“Cluster feeding” describes a sudden change in a young babies’ eating habits, shifting from a predictable meal every 2-3 hours, to rigorous nursing every single hour. This abrupt change can last for 1-3 days at a time, with spurts occurring more frequently at night or all throughout the day.
Just when you think you’ve got this whole “baby” thing figured out, they throw you a curveball! I remember parking myself on the couch from 5 pm until 10 pm countless evenings when my son wanted to cluster-feed. The mornings after, he always looked so much bigger. Even though I knew he was just going through a growth spurt, being on-call all evening was challenging.
Here is some helpful information I wish I had while going through this phase with my first…
Reasons for Cluster Feeding
- Cluster feeding keeps up your milk supply! There is nothing wrong with the amount or quality of milk you’re producing. Frequent trips to the breast is the only way your body knows to keep producing ample milk for your growing baby. It is important that, at least for the most part, you resist the urge to resort to bottle feedings throughout the cluster-eating period. If you are going back to work, these nighttime feedings will be the key to keeping up your supply and fewer daytime pumps.
- Milk flow is slower at night. One theory is that a mother’s prolactin levels dip at the end of the day, causing a slight drop in milk supply and slower milk flow. Babies nurse longer to fill up their tanks. They also tend to drink more to prepare for longer stretches of sleeping and growing. To help with this, you can massage and compress the breast to push the milk out faster.)
- It’s a growth spurt. This was definitely the case with my little one, who grew noticeably larger after a couple days of eating and sleeping like crazy. Most babies cluster feed at least a few times in the first few weeks and months.
- It’s a developmental leap. Every baby is different, but you can refer to an app like The Wonder Weeks to see if the cluster feedings sync up with predictable periods of infant development. True “cluster feeding” usually wraps up sometime between four to six months, although older babies spend more time at the breast for all sorts of different reasons.
- Baby is self-soothing. Eating is relaxing and provides the hormones necessary for the development of your baby’s circadian rhythm. Many babies cluster feed at night to comfort themselves to sleep. As the baby gets older, you may notice hair-twirling, finger sucking, blanket-stroking, eye rubbing, or self-soothing activities before bed.
- It’s teething, sickness, thirst, or exhaustion. As adults, we have all sorts of coping mechanisms at our disposal. You can fetch that tall drink of cool lemonade or seek out your partner for a loving embrace when you’re feeling stressed. The baby has crying, movement, and you for comfort.
Cluster Feeding Tips to Survive This Challenging Period:
- Address pain. There are alternatives to simply suffering through painful breastfeeding or quitting. Talk to a lactation consultant about your baby’s latch. Use a nipple shield for the first month or so. Apply lanolin or nipple butter before and after feedings. If your nipples are cracked and chafing against your bra, try hydrogel pads.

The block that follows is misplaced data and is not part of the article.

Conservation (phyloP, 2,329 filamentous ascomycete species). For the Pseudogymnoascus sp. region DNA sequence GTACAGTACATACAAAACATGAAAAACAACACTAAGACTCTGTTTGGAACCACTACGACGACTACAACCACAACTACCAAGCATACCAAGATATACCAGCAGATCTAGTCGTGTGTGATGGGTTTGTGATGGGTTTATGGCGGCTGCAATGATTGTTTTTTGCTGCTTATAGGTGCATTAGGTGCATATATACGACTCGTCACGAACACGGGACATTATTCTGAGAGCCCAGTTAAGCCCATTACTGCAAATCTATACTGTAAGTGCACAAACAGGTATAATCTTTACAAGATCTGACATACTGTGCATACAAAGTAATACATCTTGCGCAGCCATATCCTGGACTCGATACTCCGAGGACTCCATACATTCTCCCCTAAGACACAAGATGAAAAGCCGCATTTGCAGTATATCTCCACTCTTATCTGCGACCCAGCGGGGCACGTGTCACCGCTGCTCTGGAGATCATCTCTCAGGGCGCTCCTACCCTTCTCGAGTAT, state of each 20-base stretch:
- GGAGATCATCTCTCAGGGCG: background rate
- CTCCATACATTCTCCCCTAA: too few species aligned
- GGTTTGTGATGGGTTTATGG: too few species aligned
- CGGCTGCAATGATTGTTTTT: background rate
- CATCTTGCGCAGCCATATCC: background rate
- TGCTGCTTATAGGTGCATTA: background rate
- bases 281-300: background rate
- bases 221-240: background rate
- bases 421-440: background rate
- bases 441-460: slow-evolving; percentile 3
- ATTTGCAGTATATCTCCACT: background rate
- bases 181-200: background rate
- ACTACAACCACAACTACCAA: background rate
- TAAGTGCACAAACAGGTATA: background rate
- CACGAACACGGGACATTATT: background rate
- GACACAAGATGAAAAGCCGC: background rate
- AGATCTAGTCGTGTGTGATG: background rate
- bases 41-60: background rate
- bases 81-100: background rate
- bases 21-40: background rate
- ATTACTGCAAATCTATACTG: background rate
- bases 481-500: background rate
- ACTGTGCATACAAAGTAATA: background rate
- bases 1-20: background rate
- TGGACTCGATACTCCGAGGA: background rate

- Seek comfort. Cluster feeding is among the most stressful phases of raising a child, period. It’s natural to wonder and worry about the baby’s health, but don’t forget about YOU! The increasing demands on your mind and body when you’re sleep-deprived and hormones are running wild is a lot to take in. For me, something as simple as being physically comfortable in soft, flattering clothing was essential. If you like sleeping in shorts, try the Amelia Nursing & Maternity Pajamas – it sleeps cool and comfortable, and there is no irritating elastic band, so pulling up the material to nurse is a cinch! If you prefer buttery soft PJ pants, you’ll love the Davy Nursing & Maternity Pajamas, designed for easy access and discreet nursing day and night. In addition to wearing comfortable clothes, be sure you drink lots of water and eat healthy snacks. Sleep when the baby sleeps!
- Be prepared. Resign yourself to the fact that you will be spending a lot of time on the couch. I spent many a night there, sleeping sitting up in a fort of pillows! There are some upsides – you have more time to make phone calls, read a book, rest your feet, text your mom friends, catch up on social media, or pick up necessary supplies on Amazon. Use a basket or cleaning caddy as a handy organizer for snacks, bottled water, the TV remote, breastfeeding supplies (lanolin, nipple butter, breastfeeding shield, towel, pacifier), Motrin, books or magazines, and a journal. Get recommendations from friends on the best TV shows to binge watch and the best podcasts to download when you’re needing a little extra mental stimulation. Be sure to have your phone charger connected to a power strip within reach, too! You don’t get much, if any, “me time” right now, so don’t feel guilty about squeezing it in however you can, so you’re more relaxed.